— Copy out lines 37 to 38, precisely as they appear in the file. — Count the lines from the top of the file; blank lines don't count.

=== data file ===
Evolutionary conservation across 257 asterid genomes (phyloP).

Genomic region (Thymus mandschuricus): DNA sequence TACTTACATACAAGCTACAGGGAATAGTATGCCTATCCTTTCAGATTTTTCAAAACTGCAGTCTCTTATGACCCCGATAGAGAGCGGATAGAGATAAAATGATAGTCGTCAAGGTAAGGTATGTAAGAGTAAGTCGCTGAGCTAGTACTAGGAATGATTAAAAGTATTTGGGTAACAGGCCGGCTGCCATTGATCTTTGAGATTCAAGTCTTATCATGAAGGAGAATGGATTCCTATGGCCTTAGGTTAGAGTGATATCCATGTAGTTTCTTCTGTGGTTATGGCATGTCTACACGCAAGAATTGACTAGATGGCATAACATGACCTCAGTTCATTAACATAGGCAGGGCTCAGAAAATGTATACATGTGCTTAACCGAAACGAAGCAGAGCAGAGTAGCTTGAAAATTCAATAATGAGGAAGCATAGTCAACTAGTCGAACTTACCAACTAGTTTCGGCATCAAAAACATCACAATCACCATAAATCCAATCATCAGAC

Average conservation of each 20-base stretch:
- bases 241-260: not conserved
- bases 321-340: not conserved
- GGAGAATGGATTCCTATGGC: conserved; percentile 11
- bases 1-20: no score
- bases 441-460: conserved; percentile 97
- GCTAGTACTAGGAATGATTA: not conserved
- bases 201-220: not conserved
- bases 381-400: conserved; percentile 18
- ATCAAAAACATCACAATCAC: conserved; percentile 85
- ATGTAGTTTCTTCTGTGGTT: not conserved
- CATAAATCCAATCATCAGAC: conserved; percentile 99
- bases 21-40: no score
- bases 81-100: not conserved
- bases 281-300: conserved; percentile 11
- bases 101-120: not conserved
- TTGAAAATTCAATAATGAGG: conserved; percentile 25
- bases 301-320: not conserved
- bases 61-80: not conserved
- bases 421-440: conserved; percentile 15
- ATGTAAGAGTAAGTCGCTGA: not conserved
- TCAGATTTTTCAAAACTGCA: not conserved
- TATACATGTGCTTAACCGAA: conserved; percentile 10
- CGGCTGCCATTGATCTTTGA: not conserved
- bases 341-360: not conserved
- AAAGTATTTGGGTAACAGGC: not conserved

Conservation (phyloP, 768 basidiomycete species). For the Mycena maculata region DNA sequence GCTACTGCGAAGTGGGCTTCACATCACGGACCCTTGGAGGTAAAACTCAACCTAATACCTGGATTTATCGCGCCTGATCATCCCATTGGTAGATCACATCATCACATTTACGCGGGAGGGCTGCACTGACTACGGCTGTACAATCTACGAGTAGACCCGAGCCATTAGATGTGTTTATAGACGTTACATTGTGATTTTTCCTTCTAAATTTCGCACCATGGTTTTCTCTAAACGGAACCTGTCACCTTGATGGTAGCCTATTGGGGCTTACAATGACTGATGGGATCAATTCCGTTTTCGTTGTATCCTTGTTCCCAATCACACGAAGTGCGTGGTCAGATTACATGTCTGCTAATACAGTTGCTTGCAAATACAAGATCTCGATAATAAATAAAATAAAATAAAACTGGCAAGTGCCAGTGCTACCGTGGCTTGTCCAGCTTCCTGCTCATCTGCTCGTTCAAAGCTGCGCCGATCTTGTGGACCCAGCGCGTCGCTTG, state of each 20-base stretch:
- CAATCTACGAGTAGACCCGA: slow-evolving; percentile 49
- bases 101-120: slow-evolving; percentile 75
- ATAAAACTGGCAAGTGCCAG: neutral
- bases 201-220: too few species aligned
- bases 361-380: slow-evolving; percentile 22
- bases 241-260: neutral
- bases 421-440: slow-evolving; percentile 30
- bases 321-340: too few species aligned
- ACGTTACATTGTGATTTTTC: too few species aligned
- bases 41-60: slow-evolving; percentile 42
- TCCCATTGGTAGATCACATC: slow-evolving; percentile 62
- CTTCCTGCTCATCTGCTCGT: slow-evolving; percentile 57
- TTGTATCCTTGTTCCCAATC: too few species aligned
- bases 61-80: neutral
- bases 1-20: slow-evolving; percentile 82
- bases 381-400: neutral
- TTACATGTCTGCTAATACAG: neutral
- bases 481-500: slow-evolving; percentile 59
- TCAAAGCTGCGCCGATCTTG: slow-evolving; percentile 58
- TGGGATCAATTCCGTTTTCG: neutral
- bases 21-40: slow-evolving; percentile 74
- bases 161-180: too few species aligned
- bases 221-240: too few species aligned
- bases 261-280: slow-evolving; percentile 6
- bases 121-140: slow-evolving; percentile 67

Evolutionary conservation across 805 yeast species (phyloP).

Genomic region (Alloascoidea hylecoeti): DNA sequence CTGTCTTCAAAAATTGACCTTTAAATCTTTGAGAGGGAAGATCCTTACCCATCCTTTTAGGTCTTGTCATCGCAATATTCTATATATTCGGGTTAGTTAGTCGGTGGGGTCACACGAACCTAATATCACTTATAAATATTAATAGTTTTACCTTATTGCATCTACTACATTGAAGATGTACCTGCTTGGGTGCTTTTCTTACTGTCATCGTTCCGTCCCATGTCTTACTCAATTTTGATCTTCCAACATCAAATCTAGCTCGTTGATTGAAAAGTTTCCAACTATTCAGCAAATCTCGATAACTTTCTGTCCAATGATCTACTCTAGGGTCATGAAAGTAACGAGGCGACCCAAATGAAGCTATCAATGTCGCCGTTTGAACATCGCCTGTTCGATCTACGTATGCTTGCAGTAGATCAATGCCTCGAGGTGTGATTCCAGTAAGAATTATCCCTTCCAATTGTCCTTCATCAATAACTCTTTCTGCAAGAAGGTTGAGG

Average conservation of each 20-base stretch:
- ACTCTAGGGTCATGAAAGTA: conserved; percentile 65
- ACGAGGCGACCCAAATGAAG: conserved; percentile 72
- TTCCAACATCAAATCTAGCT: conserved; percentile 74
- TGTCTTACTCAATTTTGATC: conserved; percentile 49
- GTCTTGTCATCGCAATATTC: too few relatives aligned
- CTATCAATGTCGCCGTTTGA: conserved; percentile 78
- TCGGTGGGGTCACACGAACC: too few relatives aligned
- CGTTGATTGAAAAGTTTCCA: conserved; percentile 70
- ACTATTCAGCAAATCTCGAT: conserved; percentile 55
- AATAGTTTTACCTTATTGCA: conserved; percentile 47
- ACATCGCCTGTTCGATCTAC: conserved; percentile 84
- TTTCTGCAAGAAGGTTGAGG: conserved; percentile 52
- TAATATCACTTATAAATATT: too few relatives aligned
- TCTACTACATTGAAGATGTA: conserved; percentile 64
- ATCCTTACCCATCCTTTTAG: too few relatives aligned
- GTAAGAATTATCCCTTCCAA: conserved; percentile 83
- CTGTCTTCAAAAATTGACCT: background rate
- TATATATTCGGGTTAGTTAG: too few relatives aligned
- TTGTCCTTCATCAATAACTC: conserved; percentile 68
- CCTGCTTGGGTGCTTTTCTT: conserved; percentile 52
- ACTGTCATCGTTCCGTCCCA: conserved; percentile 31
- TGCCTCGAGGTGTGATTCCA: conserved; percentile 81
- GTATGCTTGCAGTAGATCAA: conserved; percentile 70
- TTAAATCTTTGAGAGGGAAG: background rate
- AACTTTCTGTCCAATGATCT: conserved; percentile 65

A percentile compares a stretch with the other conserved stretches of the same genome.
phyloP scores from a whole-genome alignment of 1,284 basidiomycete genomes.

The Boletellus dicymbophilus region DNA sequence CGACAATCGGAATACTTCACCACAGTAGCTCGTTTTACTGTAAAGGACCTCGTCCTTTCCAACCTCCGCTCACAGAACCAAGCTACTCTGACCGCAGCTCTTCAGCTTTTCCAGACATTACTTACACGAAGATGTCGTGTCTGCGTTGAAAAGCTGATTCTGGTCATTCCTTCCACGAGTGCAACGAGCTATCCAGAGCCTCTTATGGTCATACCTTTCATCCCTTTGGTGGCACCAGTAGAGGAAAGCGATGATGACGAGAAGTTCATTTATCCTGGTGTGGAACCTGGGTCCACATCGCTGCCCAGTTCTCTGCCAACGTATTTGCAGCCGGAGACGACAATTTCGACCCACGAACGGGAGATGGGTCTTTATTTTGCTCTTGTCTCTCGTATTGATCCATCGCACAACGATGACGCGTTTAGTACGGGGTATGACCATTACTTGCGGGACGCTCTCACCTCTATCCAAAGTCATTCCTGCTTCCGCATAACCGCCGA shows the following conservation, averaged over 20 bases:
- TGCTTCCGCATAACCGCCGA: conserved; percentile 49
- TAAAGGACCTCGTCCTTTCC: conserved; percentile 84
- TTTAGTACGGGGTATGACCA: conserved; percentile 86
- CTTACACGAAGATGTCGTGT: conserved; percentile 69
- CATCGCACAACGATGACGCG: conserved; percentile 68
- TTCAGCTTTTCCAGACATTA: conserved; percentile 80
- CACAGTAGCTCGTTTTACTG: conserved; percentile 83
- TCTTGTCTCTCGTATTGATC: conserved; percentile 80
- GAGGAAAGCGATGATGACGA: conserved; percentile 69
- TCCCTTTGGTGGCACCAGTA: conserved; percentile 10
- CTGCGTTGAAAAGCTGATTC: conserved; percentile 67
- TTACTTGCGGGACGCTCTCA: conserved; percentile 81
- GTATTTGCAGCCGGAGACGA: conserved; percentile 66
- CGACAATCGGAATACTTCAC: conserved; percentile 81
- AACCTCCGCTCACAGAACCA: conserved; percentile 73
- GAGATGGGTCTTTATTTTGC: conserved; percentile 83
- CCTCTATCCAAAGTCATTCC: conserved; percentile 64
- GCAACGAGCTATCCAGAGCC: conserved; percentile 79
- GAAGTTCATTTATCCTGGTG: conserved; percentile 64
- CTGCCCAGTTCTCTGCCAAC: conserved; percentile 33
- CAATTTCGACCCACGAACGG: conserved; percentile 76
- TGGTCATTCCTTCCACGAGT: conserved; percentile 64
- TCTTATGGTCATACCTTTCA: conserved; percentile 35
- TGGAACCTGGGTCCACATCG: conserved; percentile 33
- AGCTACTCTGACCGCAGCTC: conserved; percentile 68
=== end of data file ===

- bases 321-340: too few species aligned
- ACGTTACATTGTGATTTTTC: too few species aligned